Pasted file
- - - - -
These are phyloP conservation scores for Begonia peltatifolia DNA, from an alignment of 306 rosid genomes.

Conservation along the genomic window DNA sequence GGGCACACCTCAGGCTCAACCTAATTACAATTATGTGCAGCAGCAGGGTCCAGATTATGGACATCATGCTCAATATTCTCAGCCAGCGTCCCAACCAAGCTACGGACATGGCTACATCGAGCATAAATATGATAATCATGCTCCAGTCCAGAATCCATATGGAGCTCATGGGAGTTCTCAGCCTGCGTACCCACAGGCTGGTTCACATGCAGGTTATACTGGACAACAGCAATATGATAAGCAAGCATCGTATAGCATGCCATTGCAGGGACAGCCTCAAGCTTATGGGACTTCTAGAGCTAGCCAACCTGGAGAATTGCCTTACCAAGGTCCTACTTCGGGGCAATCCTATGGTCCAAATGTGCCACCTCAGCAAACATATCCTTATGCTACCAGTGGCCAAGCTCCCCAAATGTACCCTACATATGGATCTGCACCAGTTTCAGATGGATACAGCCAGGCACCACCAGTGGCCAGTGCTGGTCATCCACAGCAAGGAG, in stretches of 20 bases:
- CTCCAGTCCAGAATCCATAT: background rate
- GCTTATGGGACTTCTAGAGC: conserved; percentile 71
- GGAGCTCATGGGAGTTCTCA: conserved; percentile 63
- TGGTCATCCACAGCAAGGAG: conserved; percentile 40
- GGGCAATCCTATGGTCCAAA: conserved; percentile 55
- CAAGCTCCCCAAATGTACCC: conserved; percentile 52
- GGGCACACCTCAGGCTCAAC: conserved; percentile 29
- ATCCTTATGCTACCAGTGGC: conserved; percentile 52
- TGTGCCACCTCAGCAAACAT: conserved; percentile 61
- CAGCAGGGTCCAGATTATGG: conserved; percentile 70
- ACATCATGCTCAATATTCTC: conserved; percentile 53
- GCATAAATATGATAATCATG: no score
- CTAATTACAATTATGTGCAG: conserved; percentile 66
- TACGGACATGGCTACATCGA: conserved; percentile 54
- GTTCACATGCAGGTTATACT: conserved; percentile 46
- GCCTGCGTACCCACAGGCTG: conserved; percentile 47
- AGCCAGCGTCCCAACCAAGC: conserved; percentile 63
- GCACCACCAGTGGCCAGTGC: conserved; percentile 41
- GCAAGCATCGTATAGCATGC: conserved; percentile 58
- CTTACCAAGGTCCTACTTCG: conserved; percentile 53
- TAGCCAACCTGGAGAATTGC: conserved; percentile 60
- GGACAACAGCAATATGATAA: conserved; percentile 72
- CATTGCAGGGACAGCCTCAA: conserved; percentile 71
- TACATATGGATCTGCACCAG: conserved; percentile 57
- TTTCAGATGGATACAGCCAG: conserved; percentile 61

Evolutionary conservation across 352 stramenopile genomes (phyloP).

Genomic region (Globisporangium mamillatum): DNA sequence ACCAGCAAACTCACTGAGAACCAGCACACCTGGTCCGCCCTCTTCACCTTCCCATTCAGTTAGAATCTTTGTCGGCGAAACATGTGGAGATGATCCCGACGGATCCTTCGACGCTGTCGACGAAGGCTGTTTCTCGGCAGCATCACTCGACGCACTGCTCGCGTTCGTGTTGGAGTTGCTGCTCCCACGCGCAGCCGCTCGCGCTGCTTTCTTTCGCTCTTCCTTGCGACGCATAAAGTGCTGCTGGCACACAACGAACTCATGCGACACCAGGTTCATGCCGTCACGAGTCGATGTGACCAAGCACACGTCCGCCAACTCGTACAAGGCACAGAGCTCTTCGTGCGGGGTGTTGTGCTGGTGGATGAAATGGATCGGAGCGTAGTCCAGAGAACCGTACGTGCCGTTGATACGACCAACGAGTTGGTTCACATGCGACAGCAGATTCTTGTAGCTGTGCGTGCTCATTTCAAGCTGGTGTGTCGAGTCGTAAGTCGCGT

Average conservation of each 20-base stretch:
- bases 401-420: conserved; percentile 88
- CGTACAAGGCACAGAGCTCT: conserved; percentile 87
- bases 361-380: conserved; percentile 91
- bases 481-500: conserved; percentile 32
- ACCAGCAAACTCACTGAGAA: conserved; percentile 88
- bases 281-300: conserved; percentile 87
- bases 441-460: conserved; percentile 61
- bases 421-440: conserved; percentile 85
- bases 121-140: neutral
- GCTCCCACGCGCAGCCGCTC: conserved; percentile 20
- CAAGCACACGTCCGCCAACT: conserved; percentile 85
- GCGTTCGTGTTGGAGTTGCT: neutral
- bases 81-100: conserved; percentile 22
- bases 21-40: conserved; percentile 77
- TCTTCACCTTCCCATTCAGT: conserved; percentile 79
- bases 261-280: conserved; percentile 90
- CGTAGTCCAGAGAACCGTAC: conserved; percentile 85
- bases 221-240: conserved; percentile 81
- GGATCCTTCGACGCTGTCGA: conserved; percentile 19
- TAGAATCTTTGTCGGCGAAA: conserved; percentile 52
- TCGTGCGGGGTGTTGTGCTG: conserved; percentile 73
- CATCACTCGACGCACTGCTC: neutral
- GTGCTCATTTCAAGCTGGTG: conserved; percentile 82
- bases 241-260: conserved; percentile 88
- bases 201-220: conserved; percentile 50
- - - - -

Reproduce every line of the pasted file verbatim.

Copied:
These are phyloP conservation scores for Begonia peltatifolia DNA, from an alignment of 306 rosid genomes.

Conservation along the genomic window DNA sequence GGGCACACCTCAGGCTCAACCTAATTACAATTATGTGCAGCAGCAGGGTCCAGATTATGGACATCATGCTCAATATTCTCAGCCAGCGTCCCAACCAAGCTACGGACATGGCTACATCGAGCATAAATATGATAATCATGCTCCAGTCCAGAATCCATATGGAGCTCATGGGAGTTCTCAGCCTGCGTACCCACAGGCTGGTTCACATGCAGGTTATACTGGACAACAGCAATATGATAAGCAAGCATCGTATAGCATGCCATTGCAGGGACAGCCTCAAGCTTATGGGACTTCTAGAGCTAGCCAACCTGGAGAATTGCCTTACCAAGGTCCTACTTCGGGGCAATCCTATGGTCCAAATGTGCCACCTCAGCAAACATATCCTTATGCTACCAGTGGCCAAGCTCCCCAAATGTACCCTACATATGGATCTGCACCAGTTTCAGATGGATACAGCCAGGCACCACCAGTGGCCAGTGCTGGTCATCCACAGCAAGGAG, in stretches of 20 bases:
- CTCCAGTCCAGAATCCATAT: background rate
- GCTTATGGGACTTCTAGAGC: conserved; percentile 71
- GGAGCTCATGGGAGTTCTCA: conserved; percentile 63
- TGGTCATCCACAGCAAGGAG: conserved; percentile 40
- GGGCAATCCTATGGTCCAAA: conserved; percentile 55
- CAAGCTCCCCAAATGTACCC: conserved; percentile 52
- GGGCACACCTCAGGCTCAAC: conserved; percentile 29
- ATCCTTATGCTACCAGTGGC: conserved; percentile 52
- TGTGCCACCTCAGCAAACAT: conserved; percentile 61
- CAGCAGGGTCCAGATTATGG: conserved; percentile 70
- ACATCATGCTCAATATTCTC: conserved; percentile 53
- GCATAAATATGATAATCATG: no score
- CTAATTACAATTATGTGCAG: conserved; percentile 66
- TACGGACATGGCTACATCGA: conserved; percentile 54
- GTTCACATGCAGGTTATACT: conserved; percentile 46
- GCCTGCGTACCCACAGGCTG: conserved; percentile 47
- AGCCAGCGTCCCAACCAAGC: conserved; percentile 63
- GCACCACCAGTGGCCAGTGC: conserved; percentile 41
- GCAAGCATCGTATAGCATGC: conserved; percentile 58
- CTTACCAAGGTCCTACTTCG: conserved; percentile 53
- TAGCCAACCTGGAGAATTGC: conserved; percentile 60
- GGACAACAGCAATATGATAA: conserved; percentile 72
- CATTGCAGGGACAGCCTCAA: conserved; percentile 71
- TACATATGGATCTGCACCAG: conserved; percentile 57
- TTTCAGATGGATACAGCCAG: conserved; percentile 61

Evolutionary conservation across 352 stramenopile genomes (phyloP).

Genomic region (Globisporangium mamillatum): DNA sequence ACCAGCAAACTCACTGAGAACCAGCACACCTGGTCCGCCCTCTTCACCTTCCCATTCAGTTAGAATCTTTGTCGGCGAAACATGTGGAGATGATCCCGACGGATCCTTCGACGCTGTCGACGAAGGCTGTTTCTCGGCAGCATCACTCGACGCACTGCTCGCGTTCGTGTTGGAGTTGCTGCTCCCACGCGCAGCCGCTCGCGCTGCTTTCTTTCGCTCTTCCTTGCGACGCATAAAGTGCTGCTGGCACACAACGAACTCATGCGACACCAGGTTCATGCCGTCACGAGTCGATGTGACCAAGCACACGTCCGCCAACTCGTACAAGGCACAGAGCTCTTCGTGCGGGGTGTTGTGCTGGTGGATGAAATGGATCGGAGCGTAGTCCAGAGAACCGTACGTGCCGTTGATACGACCAACGAGTTGGTTCACATGCGACAGCAGATTCTTGTAGCTGTGCGTGCTCATTTCAAGCTGGTGTGTCGAGTCGTAAGTCGCGT

Average conservation of each 20-base stretch:
- bases 401-420: conserved; percentile 88
- CGTACAAGGCACAGAGCTCT: conserved; percentile 87
- bases 361-380: conserved; percentile 91
- bases 481-500: conserved; percentile 32
- ACCAGCAAACTCACTGAGAA: conserved; percentile 88
- bases 281-300: conserved; percentile 87
- bases 441-460: conserved; percentile 61
- bases 421-440: conserved; percentile 85
- bases 121-140: neutral
- GCTCCCACGCGCAGCCGCTC: conserved; percentile 20
- CAAGCACACGTCCGCCAACT: conserved; percentile 85
- GCGTTCGTGTTGGAGTTGCT: neutral
- bases 81-100: conserved; percentile 22
- bases 21-40: conserved; percentile 77
- TCTTCACCTTCCCATTCAGT: conserved; percentile 79
- bases 261-280: conserved; percentile 90
- CGTAGTCCAGAGAACCGTAC: conserved; percentile 85
- bases 221-240: conserved; percentile 81
- GGATCCTTCGACGCTGTCGA: conserved; percentile 19
- TAGAATCTTTGTCGGCGAAA: conserved; percentile 52
- TCGTGCGGGGTGTTGTGCTG: conserved; percentile 73
- CATCACTCGACGCACTGCTC: neutral
- GTGCTCATTTCAAGCTGGTG: conserved; percentile 82
- bases 241-260: conserved; percentile 88
- bases 201-220: conserved; percentile 50